For the last few months I’ve done Tuesday rundowns of all the wideout situations. I’m doing the same thing this week. Also, since I’m not omniscient, check out RotoViz’s Buy Low Machine and WR GLSP Projections. Thanks for taking the time to read all season. I’ll see you in 2014! Here we go!
Vernon Davis and Anquan Boldin finished 2013 tied at exactly 161 standard points. Davis is basically a WR who can block like an H-back when he needs to. And for the second straight season Boldin has finished with more points than Larry Fitzgerald. That’s not actionable information; that’s just a fact that feels more relevant than it is. I have no idea if Crabtree will be a WR1 or WR3 in 2014. Maybe the playoffs will give us some clue.
Kendall Wright finished 2013 as the #30 WR. He may be The Little Blue Engine That Could, but thanks to Frank’s post on relative receiver efficiency I’m not buying Wright’s season as the breakout it seems to be.
Some facts for your perusal:
- In 2012, Josh Gordon was the #38 WR.
- In 2013, Cordarelle Patterson is the #38 WR—and #32 if you count his 2 return TDs.
- In 2012, C-Patz scored 10 total TDs in his only FBS season: 5 receiving, 3 rushing, and 2 returning.
- In 2013, C-Patz scored 9 total TDs in his rookie season: 4 receiving, 3 rushing, and 2 returning.
- In the second half of the 2013 season, when C-Patz became more involved in his offense, he scored 7 TDs in 8 games.
As people who were reading RotoViz back in April know, I like C-Patz as a dynasty prospect. Perhaps I like him against reason, but I think he’ll be a Gordon-esque force in 2014. He won’t finish next year as the #1 WR, but a top-10 positional finish is definitely achievable. Speaking of which . . .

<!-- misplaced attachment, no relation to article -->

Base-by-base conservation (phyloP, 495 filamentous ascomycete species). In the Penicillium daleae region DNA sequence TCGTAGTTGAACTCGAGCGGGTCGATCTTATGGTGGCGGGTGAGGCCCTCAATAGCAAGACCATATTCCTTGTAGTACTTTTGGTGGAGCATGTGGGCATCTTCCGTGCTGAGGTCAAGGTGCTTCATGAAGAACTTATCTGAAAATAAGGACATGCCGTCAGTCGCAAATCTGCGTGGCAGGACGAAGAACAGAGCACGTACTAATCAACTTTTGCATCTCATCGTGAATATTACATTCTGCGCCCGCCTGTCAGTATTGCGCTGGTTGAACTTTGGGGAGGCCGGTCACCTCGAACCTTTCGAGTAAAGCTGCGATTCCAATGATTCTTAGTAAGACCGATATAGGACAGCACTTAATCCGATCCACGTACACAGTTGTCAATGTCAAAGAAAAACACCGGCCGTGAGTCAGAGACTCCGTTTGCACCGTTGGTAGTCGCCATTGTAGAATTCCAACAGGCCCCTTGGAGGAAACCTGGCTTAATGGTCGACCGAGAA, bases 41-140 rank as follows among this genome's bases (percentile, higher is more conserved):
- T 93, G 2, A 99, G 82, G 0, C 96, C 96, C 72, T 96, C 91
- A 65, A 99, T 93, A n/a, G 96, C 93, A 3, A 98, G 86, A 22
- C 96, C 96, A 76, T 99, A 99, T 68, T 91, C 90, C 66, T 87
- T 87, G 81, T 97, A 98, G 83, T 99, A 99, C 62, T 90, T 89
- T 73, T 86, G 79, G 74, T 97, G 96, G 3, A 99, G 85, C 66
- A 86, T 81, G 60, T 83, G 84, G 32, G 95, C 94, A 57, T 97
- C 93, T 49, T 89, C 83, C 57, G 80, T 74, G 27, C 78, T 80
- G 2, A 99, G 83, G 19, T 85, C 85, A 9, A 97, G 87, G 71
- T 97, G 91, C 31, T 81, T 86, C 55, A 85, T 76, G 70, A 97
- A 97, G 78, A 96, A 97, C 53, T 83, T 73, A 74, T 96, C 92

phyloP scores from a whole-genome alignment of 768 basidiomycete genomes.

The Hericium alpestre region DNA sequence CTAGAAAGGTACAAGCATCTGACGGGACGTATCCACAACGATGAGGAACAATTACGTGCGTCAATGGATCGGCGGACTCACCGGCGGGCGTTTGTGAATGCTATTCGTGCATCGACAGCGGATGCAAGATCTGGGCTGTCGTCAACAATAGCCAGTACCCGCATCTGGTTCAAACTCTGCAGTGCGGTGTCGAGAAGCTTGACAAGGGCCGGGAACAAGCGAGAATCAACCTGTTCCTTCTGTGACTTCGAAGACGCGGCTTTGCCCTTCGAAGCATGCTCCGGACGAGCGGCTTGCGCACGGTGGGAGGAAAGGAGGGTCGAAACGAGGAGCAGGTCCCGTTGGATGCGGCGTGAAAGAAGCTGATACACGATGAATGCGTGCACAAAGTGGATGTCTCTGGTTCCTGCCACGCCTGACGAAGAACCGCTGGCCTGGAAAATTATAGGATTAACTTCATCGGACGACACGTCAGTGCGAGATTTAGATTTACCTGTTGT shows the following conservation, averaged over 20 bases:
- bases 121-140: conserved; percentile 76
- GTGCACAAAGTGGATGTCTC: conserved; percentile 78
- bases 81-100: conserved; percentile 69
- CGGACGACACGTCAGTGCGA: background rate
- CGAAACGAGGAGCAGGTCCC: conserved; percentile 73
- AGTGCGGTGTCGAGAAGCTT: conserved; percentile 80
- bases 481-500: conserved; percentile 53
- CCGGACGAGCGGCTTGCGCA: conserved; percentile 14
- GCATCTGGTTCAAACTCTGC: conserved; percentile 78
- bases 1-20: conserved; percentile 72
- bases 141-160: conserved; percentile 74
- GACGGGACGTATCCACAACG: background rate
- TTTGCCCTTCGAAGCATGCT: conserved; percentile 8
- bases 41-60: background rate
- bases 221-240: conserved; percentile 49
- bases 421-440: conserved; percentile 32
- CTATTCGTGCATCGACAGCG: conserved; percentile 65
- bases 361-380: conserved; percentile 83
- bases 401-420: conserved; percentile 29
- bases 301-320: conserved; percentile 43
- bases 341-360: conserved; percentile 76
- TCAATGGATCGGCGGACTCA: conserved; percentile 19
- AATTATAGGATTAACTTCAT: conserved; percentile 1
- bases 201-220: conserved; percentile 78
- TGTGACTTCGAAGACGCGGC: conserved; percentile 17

Is it that time already?
Who would you rather have right now? Calvin Johnson or Josh Gordon?
Who would you rather have right now? Josh Gordon or Megatron? Three weeks ago, when I asked this question for the first time, Fantasy Dirk Gordon was averaging 0.6 pts/g more than Megatron on the season. With the season over and both guys having played 14 games, that number is still at 0.6. At this point, only two people can stop Gordon from being a top-3 WR for the next five years: Gordon himself and Jimmy Haslam.
Gordon has scored 16.2 standard pts/g this season. A.J. Green, 13.0. Remember when those numbers used to be close? Quick question: Who do you think will have the higher ADP in 2014? Probably not the guy who deserves it. #Arbitrage
Here’s what I said last week:
Griff Whalen has 10.5 and 8 pts in the two weeks since returning to the active roster. That’s what I call “the beginning of a trend,” even if the trend turns out to be “No fantasy WR on this team is reliable.” In Week 16, we saw the “disappointing Hilton”—he takes after his cousin, Mike Wallace: They’re related through Bruce Arians. Week 17 against the Jaguars at home: This is the kind of game that “College Da’Rick” would dominate. Let’s see what he does.
Griff Whalen: He’s overtaken Brazill on the depth chart and averaged 9.2 pts/g since returning to the active roster. I haven’t yet found a precedent of a short and slow collegiately non-productive WR turning into a long-lived fantasy asset—but that doesn’t mean it couldn’t happen. Whalen could be the guy. He could also be out of the league by this time next season.
T.Y. Hilton: In 2013, he scored fewer than 7 pts ten different weeks. He scored more than 12 pts five weeks. He was basically Mike Wallace with more upside. I like Hilton—a lot—but he’ll need to develop some Antonio Brown-like consistency if he’s to become a top-10 WR.